Eurozine review 9/2020
Letras Libres 5/2020
Czas Kultury 1/2020
O’r Pedwar Gwynt 1/2020
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How we ‘come together’ will assume new significance after the pandemic, proposes Springerin: social, cultural and ethnic integration will need to be championed anew and cognitive capitalism’s tight hold on social isolation counteracted. The issue considers whether common space or radical trial and error might be more effective for future inclusion.
Ewa Majewska calls for ‘weak resistance’ to empower the powerless. Appropriating sustainable development’s slogan ‘The future is now’, she argues that in times of crisis, we need to recognize the qualities of failing rather than veering between heroic action and melancholic despair.
Historical examples include Rosa Luxemburg, who observed lessons in ‘learning from failures, and failing better’, and Martin Luther King, whose dream of equality was all about the ‘need to practice, to fail, and to be equal better’. Weakness, writes Majewska ‘can be seen as a beginning of transformative action, as a shifting point, a moment of mobilization. Perhaps we don’t need another hero. We can act together instead.’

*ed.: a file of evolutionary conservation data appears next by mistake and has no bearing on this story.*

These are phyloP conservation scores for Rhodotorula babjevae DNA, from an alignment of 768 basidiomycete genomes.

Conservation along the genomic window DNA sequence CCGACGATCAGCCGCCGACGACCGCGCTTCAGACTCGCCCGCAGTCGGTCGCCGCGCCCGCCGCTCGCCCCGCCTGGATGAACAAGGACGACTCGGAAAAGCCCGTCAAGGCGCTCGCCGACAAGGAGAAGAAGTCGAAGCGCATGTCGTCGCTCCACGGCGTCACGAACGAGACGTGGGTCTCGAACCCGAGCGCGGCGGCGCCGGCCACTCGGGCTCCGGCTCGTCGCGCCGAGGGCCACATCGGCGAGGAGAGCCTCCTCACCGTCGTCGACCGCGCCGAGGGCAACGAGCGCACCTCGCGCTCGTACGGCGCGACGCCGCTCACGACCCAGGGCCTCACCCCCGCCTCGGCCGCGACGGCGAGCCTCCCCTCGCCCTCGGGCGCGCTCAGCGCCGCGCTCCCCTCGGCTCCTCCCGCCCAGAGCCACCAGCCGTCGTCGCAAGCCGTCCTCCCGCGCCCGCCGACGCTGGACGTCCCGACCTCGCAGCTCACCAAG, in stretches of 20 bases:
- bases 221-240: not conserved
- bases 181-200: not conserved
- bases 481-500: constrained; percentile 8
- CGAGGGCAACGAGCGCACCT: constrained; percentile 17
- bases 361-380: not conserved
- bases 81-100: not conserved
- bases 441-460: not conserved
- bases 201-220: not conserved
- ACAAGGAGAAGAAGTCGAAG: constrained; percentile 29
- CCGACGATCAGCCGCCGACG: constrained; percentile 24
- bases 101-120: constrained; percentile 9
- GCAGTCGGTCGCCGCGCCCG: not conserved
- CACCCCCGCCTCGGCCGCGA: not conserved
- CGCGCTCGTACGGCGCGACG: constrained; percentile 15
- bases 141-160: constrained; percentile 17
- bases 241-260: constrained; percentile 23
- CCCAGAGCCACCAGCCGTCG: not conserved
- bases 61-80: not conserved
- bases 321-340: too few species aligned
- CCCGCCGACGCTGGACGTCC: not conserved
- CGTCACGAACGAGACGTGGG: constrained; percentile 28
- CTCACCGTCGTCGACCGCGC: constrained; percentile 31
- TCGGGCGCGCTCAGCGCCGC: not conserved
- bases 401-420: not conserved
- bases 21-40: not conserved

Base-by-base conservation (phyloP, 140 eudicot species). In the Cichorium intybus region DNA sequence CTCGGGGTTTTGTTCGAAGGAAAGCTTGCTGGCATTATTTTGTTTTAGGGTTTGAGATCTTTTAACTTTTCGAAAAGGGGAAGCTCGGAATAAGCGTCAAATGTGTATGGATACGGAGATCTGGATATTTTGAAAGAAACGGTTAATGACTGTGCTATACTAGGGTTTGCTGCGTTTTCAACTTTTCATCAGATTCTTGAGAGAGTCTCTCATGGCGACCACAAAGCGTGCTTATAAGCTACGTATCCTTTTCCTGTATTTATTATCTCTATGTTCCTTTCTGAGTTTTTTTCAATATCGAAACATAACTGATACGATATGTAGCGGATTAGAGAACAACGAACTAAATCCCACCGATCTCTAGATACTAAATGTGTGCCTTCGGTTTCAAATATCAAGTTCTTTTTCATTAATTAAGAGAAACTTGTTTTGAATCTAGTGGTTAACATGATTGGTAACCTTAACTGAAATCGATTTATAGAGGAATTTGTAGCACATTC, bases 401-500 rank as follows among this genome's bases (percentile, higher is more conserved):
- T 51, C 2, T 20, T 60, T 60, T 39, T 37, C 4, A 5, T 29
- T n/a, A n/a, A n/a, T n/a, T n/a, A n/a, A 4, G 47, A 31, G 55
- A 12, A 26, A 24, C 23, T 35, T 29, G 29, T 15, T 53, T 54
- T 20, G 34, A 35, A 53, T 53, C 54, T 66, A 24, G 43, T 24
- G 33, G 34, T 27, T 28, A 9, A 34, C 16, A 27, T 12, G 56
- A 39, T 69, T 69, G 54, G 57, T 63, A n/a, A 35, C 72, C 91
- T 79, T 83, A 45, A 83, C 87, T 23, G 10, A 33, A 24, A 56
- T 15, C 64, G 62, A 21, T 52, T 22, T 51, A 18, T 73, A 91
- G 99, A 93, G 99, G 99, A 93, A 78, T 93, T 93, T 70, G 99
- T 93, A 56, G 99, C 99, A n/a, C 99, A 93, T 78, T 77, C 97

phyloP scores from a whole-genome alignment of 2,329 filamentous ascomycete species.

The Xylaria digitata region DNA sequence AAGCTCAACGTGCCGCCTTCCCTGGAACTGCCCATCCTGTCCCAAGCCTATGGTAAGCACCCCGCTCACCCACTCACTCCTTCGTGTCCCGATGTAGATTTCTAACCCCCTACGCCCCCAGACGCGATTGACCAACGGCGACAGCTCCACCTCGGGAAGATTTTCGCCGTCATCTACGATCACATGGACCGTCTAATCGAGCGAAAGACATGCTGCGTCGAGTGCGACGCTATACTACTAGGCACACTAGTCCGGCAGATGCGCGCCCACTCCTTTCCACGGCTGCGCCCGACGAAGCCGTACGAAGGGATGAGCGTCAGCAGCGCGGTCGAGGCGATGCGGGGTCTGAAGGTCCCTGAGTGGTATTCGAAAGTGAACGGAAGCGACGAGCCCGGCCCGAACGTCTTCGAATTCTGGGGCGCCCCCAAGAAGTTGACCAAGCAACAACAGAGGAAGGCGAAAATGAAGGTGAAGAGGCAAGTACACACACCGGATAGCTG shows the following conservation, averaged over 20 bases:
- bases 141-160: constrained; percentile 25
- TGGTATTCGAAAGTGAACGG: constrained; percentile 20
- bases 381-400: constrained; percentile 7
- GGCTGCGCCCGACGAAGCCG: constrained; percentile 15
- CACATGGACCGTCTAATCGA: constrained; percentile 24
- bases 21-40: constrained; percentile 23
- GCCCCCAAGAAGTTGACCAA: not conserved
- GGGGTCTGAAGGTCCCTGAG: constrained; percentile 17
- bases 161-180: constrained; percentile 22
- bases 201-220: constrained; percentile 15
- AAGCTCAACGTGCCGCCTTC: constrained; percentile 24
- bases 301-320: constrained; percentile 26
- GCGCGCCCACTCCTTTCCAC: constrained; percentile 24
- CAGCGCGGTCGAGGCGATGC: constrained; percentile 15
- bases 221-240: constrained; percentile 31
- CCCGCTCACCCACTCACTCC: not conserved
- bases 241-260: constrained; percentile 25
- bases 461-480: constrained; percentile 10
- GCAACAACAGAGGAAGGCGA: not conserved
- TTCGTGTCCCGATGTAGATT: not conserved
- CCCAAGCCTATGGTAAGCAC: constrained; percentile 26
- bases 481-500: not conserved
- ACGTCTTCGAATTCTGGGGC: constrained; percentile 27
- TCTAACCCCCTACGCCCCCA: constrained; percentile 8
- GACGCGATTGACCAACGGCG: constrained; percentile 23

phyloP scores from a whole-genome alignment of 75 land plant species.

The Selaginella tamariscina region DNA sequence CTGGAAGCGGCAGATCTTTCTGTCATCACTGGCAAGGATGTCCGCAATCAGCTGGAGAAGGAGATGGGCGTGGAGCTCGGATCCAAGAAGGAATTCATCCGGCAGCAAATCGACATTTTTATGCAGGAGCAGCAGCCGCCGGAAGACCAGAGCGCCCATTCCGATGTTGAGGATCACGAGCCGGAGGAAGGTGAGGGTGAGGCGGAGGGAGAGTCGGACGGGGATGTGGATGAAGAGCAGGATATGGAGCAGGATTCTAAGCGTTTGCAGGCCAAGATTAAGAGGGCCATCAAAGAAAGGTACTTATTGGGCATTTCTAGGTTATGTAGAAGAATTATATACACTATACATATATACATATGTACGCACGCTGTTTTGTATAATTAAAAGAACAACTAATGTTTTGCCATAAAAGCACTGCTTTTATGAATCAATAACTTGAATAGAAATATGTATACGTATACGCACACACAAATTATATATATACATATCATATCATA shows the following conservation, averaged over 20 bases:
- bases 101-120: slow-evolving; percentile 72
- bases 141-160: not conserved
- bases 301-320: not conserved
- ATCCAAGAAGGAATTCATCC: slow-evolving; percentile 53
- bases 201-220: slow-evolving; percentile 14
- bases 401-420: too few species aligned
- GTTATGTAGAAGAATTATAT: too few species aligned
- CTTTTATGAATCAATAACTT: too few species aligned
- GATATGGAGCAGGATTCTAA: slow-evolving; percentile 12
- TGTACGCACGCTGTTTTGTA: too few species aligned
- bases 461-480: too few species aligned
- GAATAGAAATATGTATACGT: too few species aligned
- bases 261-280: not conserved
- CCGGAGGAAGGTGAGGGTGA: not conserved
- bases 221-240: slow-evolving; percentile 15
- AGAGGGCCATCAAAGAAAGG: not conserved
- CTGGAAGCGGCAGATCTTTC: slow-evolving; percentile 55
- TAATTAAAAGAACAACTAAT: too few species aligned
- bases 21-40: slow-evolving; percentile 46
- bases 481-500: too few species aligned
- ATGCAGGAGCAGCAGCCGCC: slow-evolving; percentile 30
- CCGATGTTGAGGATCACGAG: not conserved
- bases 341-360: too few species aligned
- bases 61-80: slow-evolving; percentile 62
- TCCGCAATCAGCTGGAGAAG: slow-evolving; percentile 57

Stavros Stavrides proposes commoning as a means to empower the marginalized. He takes the established notion of commons as resources for all and incorporates an active element: ‘Contemporary endeavours to re-appropriate the city are not only a product shared by everyone, but also a process developed by everyone through sharing.’ Quoting Lefebvre’s ‘right to the city’, Stavrides proposes emancipation through creative cooperation.
Leading the way are the refugees and local activists in Athens who commandeered the disused City Plaza Hotel for a self-managed accommodation and support centre; La Toma, the movement of unpaid supermarket workers in Rosario, Argentina, who ‘take’ the store and turn it into a shared socio-cultural space; and the institute for indigenous people in San Cristobal de las Casa, Mexico, which incorporates traditional wisdom to empower minoritized citizens. Shared action can fill a humanitarian gap and tackle social issues in supportive environments: ‘commoning avoids uniformity and homogeneity by offering … an inclusive, common life open to differences’.
Joshua Simon’s research of the MAKI Israeli Communist party’s archive reveals photographs of Arab and Jewish Palestinians demonstrating together for a two-state solution on a 1947 trip to Yugoslavia and Czechoslovakia. ‘Through the archive, we … have access to that parallel history that never happened and is still waiting to be forged.’